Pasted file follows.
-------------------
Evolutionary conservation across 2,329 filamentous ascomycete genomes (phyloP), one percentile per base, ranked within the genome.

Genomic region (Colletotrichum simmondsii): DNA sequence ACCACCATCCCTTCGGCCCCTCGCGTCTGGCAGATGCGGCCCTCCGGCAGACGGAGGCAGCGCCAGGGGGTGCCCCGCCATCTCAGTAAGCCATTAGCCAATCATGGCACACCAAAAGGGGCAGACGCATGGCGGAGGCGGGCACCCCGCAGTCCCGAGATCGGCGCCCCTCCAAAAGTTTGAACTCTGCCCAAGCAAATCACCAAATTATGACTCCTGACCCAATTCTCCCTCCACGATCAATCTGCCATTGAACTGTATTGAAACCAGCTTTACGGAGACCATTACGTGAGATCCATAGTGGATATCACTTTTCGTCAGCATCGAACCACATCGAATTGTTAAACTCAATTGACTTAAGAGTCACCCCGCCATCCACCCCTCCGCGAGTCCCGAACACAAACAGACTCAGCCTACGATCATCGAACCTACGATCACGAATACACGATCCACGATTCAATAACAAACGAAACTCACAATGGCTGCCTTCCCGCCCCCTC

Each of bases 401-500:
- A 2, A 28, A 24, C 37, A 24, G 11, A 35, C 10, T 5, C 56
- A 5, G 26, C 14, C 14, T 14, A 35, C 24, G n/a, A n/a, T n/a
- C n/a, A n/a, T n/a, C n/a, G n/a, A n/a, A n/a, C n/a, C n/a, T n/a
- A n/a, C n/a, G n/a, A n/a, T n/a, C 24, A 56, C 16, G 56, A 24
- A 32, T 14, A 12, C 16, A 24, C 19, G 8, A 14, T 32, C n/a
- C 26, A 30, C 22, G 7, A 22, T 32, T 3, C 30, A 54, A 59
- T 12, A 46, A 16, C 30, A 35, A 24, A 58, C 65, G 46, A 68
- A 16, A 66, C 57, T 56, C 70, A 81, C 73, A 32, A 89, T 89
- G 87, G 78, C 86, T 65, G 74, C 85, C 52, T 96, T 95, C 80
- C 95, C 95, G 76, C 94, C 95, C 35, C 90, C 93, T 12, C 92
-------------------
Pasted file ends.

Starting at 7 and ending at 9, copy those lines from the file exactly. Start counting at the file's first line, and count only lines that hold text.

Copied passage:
- A n/a, C n/a, G n/a, A n/a, T n/a, C 24, A 56, C 16, G 56, A 24
- A 32, T 14, A 12, C 16, A 24, C 19, G 8, A 14, T 32, C n/a
- C 26, A 30, C 22, G 7, A 22, T 32, T 3, C 30, A 54, A 59